Donnis & Eileen on Potato Point Beach.

Donnis & Eileen on Potato Point Beach.

Geoff and Ron fished, Geoff reeled in a good sized flathead which Margaret enjoyed for dinner and we all had happy hour under the stars and watched the local kangaroo population arrive for dinner on the green. We sat up late talking and drinking port.

Geoff fishing at PPB.

Geoff fishing at PPB.

Ron fishing at PPB.

Ron fishing at PPB.

Catching beach worms for bait on Potato Point Beach.

Catching beach worms for bait on Potato Point Beach.

A happy finish to a delightful day.

Saturday 9th March

Sunrise at PPB.

Sunrise at PPB.

Early morning view from PPB towards Tuross Head.

Early morning view from PPB towards Tuross Head.

Ron and Eileen left this morning on their way home to Paynesville in Victoria.

Blue Heron in creek beside PPB campsite.

Blue Heron in creek beside PPB campsite.

The remaining four of us walked the beach again then unhooked TERIOS and drove to a nearby headland and viewed an Eco camp ground. On our way back we disturbed a father Emu and chick in a mud wallow.

Father Emu with chick after we disturbed them in their mud wallow.

Father Emu with chick after we disturbed them in their mud wallow.

We then drove to a National Park via 4WD track on the other side of Potato Point to visit Lake Tarourga. In the afternoon we just relaxed and enjoyed our lovely warm day.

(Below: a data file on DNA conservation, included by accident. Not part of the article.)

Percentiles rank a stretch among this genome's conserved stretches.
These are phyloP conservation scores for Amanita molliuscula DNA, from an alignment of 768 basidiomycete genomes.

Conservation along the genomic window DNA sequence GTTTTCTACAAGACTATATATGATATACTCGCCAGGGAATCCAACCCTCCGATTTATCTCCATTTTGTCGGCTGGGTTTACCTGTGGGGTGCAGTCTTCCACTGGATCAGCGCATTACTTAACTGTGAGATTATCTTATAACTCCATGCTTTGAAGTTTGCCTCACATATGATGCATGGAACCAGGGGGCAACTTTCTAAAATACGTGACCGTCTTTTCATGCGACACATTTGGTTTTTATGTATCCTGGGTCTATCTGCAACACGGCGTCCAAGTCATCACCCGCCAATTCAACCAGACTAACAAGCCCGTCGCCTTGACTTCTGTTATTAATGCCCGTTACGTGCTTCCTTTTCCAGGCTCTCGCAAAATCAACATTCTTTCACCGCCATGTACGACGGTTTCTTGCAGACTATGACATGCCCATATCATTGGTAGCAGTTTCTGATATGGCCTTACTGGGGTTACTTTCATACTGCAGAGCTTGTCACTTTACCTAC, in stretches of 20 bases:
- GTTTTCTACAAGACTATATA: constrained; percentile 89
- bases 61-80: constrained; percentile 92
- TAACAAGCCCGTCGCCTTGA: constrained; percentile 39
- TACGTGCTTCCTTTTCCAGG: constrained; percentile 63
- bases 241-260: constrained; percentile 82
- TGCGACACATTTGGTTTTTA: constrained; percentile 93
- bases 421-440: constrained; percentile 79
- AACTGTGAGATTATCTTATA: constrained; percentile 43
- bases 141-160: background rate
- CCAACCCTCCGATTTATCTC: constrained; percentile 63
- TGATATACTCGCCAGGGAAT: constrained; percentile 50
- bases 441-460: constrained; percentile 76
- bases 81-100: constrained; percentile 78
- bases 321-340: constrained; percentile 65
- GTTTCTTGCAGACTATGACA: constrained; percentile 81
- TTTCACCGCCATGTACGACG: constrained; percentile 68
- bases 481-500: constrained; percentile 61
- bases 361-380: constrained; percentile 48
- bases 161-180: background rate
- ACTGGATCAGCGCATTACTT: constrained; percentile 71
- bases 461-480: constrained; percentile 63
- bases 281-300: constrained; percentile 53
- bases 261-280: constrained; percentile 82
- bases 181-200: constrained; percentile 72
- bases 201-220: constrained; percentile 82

PPB Campsite.

PPB Campsite.

Margaret with Pippa the Poodle.

Margaret with Pippa the Poodle.

Lots of Kangaroos visit the camp site morning and evening.

Early morning boxing Kangaroos at our PPB campsite.

Early morning boxing Kangaroos at our PPB campsite.

Sunday 10th March.

Umm Err Hmmm!

Since I woke this morning it thought it was MONDAY!!!

We left delightful Potato Point and drove north to Coledale, a suburb of Wollongong. We are camped beside the ocean and had dinner with Errol, Nicole and grandchildren Amelia and Hannah. Nicole brought a spaghetti bolognaise sauce she prepared earlier. It was while eating I realised today is Sunday.

Tonight we have another night being lullabied by the waves.

302. Sunday 3rd March 2013. Norah Head to Gymea Bay to Corrimal and then Dalmeny…

05/03/2013

Monday 25th February

We left Noraville and drove to North Rocks, an outer suburb of Sydney. We had WWWGO booked in to I&D Industries to find the leak in the roof hatch. Despite mid- morning traffic we had a dream run and the trip only took 90 minutes. We unhitched TERIOS and went for coffee and lunch at a nearby shopping mall while the guys checked out WWWGO for the leak. When we returned they showed us a photo of the leak entry point. It was hard to find and explains why I never found it. A tiny piece of a twig had fallen into the sealant when they were sealing the hatch last year. The twig rotted and the hole became a wick point for any moisture. They sealed the hole and we were ready to go. The drive to Bev and Pete’s house at Gymea Bay only took another hour so we parked in their driveway and I had a sleep until Bev arrived home. I was amazed at how smooth both legs of our journey were. Considering we were driving through densely populated parts of the Sydney suburbs in the middle of the day, we had an easy trip.